Texas Gov. Abbott calls for second special session of legislature after Dems skipped out on first

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Texas Gov. Greg Abbott is calling for a second special session of the state legislature to begin the day after the first one is set to end, after Democrats fled Texas to ensure there was no quorum to vote on an election security bill.

In a Thursday proclamation, Abbott called for the next special session to begin Saturday at noon, after the current session is set to end Friday.

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“I will continue to call special session after special session to reform our broken bail system, uphold election integrity, and pass other important items that Texans demand and deserve,” Abbott said in a statement.

In addition to elections and bail, the topics to be discussed include border security, education during the coronavirus pandemic (including ensuring that masks and vaccines are not mandatory for those attending), transgender athletes in youth sports, and critical race theory.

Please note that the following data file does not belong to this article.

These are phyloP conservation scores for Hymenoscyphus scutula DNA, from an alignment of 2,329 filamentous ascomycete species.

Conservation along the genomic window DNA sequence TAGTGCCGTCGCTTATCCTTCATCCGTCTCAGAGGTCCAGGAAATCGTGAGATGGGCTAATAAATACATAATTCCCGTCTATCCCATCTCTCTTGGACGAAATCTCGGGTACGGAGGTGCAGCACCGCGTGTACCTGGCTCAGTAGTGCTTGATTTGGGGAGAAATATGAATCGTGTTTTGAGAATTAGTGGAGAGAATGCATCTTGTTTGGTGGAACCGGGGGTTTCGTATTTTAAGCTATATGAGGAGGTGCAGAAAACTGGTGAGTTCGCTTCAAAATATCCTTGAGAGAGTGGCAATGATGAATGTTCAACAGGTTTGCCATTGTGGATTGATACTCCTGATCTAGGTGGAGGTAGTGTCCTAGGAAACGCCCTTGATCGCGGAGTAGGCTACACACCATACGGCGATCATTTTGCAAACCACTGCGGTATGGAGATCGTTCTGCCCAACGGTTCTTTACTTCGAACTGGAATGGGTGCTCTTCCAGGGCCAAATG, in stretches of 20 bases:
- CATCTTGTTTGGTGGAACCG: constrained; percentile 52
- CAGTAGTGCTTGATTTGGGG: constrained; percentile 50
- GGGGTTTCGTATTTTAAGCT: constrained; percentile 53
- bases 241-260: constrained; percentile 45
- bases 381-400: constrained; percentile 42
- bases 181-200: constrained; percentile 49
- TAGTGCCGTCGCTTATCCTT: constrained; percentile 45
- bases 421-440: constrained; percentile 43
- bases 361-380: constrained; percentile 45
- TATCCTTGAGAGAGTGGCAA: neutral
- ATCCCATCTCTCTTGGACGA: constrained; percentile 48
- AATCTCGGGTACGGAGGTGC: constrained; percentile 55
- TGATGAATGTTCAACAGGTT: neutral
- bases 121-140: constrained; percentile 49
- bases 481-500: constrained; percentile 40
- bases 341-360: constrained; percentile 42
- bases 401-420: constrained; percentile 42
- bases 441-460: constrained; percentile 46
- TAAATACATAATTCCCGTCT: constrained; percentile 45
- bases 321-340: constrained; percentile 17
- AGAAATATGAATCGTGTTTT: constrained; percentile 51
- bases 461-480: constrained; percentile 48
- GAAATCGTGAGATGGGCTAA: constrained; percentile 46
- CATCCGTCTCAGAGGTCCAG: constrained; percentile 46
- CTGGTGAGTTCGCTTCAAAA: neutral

“Passing these Special Session agenda items will chart a course towards a stronger and brighter future for the Lone Star State,” Abbott said.

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Democrats from the Texas State House boarded a plane and left the state for Washington, D.C. after the Abbott called the first special session. They said they left in protest of a bill that would provide tougher election security.

Proposed measures in would ban drive-through voting, make it a crime for public officials to offer or send vote-by-mail applications to those who have not requested one, and require third parties who assist voters or drive three or more people to the polls to complete a document with personal information and stating whether or not they are paid by a candidate or political committee. 

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Democrats claim that the bill is really meant to target minority voters and make it more difficult for them to cast ballots.

After the Democrats went to the nation’s capital to protest the bill, Abbott called for them to be arrested for the purpose of being brought back to the State House to rejoin their colleagues. As long as they remain outside Texas, state officials do not have jurisdiction to do this.

Fox News’ Lucas Manfredi contributed to this report.

Source: Fox News

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